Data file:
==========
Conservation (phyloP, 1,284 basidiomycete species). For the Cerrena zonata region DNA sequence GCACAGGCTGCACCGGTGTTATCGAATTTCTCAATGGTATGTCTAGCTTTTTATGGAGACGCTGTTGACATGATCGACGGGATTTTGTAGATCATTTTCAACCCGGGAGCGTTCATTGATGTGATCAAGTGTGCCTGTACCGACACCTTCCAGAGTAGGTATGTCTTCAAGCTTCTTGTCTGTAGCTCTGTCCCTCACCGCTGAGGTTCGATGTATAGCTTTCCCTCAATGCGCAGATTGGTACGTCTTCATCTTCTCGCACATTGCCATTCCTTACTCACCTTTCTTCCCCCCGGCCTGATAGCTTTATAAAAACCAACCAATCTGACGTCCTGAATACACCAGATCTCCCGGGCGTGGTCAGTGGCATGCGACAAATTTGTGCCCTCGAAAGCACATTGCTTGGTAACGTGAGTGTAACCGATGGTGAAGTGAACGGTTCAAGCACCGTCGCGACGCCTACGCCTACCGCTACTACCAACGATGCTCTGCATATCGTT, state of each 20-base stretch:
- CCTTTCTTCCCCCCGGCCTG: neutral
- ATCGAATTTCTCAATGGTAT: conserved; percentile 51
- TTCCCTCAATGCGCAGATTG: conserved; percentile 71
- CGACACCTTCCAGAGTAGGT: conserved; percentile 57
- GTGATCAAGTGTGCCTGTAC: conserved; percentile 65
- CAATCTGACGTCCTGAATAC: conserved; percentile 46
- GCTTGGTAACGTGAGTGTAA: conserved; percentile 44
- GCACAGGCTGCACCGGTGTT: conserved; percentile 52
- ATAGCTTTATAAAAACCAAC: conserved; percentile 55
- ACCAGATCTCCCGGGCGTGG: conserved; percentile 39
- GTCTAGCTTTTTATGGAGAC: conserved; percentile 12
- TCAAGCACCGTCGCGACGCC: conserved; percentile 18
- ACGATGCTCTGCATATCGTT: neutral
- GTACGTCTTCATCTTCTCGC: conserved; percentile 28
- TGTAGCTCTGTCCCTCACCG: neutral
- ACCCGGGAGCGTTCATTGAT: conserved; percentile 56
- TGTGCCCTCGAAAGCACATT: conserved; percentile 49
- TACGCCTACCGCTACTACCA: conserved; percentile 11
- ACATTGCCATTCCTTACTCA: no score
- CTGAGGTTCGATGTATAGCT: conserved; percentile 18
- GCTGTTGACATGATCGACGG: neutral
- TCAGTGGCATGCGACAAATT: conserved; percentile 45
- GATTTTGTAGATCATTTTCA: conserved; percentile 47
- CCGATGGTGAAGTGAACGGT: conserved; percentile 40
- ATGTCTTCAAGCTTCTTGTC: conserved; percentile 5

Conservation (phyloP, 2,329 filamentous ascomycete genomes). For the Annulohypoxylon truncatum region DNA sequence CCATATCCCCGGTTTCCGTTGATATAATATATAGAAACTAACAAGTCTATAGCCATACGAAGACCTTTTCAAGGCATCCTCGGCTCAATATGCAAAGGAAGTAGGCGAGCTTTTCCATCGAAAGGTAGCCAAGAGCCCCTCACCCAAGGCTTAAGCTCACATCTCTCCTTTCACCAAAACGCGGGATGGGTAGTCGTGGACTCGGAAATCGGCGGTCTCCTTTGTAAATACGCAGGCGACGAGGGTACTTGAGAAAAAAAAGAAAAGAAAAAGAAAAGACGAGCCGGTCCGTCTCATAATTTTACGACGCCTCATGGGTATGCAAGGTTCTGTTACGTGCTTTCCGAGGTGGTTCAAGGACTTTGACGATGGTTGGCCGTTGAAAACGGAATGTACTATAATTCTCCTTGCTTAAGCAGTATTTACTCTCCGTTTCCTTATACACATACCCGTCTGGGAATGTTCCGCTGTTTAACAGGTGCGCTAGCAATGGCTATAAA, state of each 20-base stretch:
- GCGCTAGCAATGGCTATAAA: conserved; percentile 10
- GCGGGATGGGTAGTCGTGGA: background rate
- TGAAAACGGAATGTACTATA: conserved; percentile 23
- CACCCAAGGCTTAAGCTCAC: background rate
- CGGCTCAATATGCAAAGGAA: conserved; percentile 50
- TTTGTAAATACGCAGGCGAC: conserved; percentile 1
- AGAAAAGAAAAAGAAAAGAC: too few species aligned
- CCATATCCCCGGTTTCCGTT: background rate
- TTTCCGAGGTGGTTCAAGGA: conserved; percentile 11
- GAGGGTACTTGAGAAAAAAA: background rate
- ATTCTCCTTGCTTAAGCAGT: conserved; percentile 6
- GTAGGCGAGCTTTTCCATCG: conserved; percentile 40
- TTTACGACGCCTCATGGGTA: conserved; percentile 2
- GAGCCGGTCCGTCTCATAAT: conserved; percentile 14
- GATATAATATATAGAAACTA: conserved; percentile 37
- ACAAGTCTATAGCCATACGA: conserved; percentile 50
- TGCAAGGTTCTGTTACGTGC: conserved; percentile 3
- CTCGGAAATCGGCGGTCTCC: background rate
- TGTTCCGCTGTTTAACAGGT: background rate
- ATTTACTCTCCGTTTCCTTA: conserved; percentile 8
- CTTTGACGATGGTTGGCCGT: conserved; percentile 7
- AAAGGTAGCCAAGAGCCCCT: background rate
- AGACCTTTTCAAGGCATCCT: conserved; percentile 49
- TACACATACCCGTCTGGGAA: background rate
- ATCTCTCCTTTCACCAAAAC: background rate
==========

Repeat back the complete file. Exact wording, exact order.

Conservation (phyloP, 1,284 basidiomycete species). For the Cerrena zonata region DNA sequence GCACAGGCTGCACCGGTGTTATCGAATTTCTCAATGGTATGTCTAGCTTTTTATGGAGACGCTGTTGACATGATCGACGGGATTTTGTAGATCATTTTCAACCCGGGAGCGTTCATTGATGTGATCAAGTGTGCCTGTACCGACACCTTCCAGAGTAGGTATGTCTTCAAGCTTCTTGTCTGTAGCTCTGTCCCTCACCGCTGAGGTTCGATGTATAGCTTTCCCTCAATGCGCAGATTGGTACGTCTTCATCTTCTCGCACATTGCCATTCCTTACTCACCTTTCTTCCCCCCGGCCTGATAGCTTTATAAAAACCAACCAATCTGACGTCCTGAATACACCAGATCTCCCGGGCGTGGTCAGTGGCATGCGACAAATTTGTGCCCTCGAAAGCACATTGCTTGGTAACGTGAGTGTAACCGATGGTGAAGTGAACGGTTCAAGCACCGTCGCGACGCCTACGCCTACCGCTACTACCAACGATGCTCTGCATATCGTT, state of each 20-base stretch:
- CCTTTCTTCCCCCCGGCCTG: neutral
- ATCGAATTTCTCAATGGTAT: conserved; percentile 51
- TTCCCTCAATGCGCAGATTG: conserved; percentile 71
- CGACACCTTCCAGAGTAGGT: conserved; percentile 57
- GTGATCAAGTGTGCCTGTAC: conserved; percentile 65
- CAATCTGACGTCCTGAATAC: conserved; percentile 46
- GCTTGGTAACGTGAGTGTAA: conserved; percentile 44
- GCACAGGCTGCACCGGTGTT: conserved; percentile 52
- ATAGCTTTATAAAAACCAAC: conserved; percentile 55
- ACCAGATCTCCCGGGCGTGG: conserved; percentile 39
- GTCTAGCTTTTTATGGAGAC: conserved; percentile 12
- TCAAGCACCGTCGCGACGCC: conserved; percentile 18
- ACGATGCTCTGCATATCGTT: neutral
- GTACGTCTTCATCTTCTCGC: conserved; percentile 28
- TGTAGCTCTGTCCCTCACCG: neutral
- ACCCGGGAGCGTTCATTGAT: conserved; percentile 56
- TGTGCCCTCGAAAGCACATT: conserved; percentile 49
- TACGCCTACCGCTACTACCA: conserved; percentile 11
- ACATTGCCATTCCTTACTCA: no score
- CTGAGGTTCGATGTATAGCT: conserved; percentile 18
- GCTGTTGACATGATCGACGG: neutral
- TCAGTGGCATGCGACAAATT: conserved; percentile 45
- GATTTTGTAGATCATTTTCA: conserved; percentile 47
- CCGATGGTGAAGTGAACGGT: conserved; percentile 40
- ATGTCTTCAAGCTTCTTGTC: conserved; percentile 5

Conservation (phyloP, 2,329 filamentous ascomycete genomes). For the Annulohypoxylon truncatum region DNA sequence CCATATCCCCGGTTTCCGTTGATATAATATATAGAAACTAACAAGTCTATAGCCATACGAAGACCTTTTCAAGGCATCCTCGGCTCAATATGCAAAGGAAGTAGGCGAGCTTTTCCATCGAAAGGTAGCCAAGAGCCCCTCACCCAAGGCTTAAGCTCACATCTCTCCTTTCACCAAAACGCGGGATGGGTAGTCGTGGACTCGGAAATCGGCGGTCTCCTTTGTAAATACGCAGGCGACGAGGGTACTTGAGAAAAAAAAGAAAAGAAAAAGAAAAGACGAGCCGGTCCGTCTCATAATTTTACGACGCCTCATGGGTATGCAAGGTTCTGTTACGTGCTTTCCGAGGTGGTTCAAGGACTTTGACGATGGTTGGCCGTTGAAAACGGAATGTACTATAATTCTCCTTGCTTAAGCAGTATTTACTCTCCGTTTCCTTATACACATACCCGTCTGGGAATGTTCCGCTGTTTAACAGGTGCGCTAGCAATGGCTATAAA, state of each 20-base stretch:
- GCGCTAGCAATGGCTATAAA: conserved; percentile 10
- GCGGGATGGGTAGTCGTGGA: background rate
- TGAAAACGGAATGTACTATA: conserved; percentile 23
- CACCCAAGGCTTAAGCTCAC: background rate
- CGGCTCAATATGCAAAGGAA: conserved; percentile 50
- TTTGTAAATACGCAGGCGAC: conserved; percentile 1
- AGAAAAGAAAAAGAAAAGAC: too few species aligned
- CCATATCCCCGGTTTCCGTT: background rate
- TTTCCGAGGTGGTTCAAGGA: conserved; percentile 11
- GAGGGTACTTGAGAAAAAAA: background rate
- ATTCTCCTTGCTTAAGCAGT: conserved; percentile 6
- GTAGGCGAGCTTTTCCATCG: conserved; percentile 40
- TTTACGACGCCTCATGGGTA: conserved; percentile 2
- GAGCCGGTCCGTCTCATAAT: conserved; percentile 14
- GATATAATATATAGAAACTA: conserved; percentile 37
- ACAAGTCTATAGCCATACGA: conserved; percentile 50
- TGCAAGGTTCTGTTACGTGC: conserved; percentile 3
- CTCGGAAATCGGCGGTCTCC: background rate
- TGTTCCGCTGTTTAACAGGT: background rate
- ATTTACTCTCCGTTTCCTTA: conserved; percentile 8
- CTTTGACGATGGTTGGCCGT: conserved; percentile 7
- AAAGGTAGCCAAGAGCCCCT: background rate
- AGACCTTTTCAAGGCATCCT: conserved; percentile 49
- TACACATACCCGTCTGGGAA: background rate
- ATCTCTCCTTTCACCAAAAC: background rate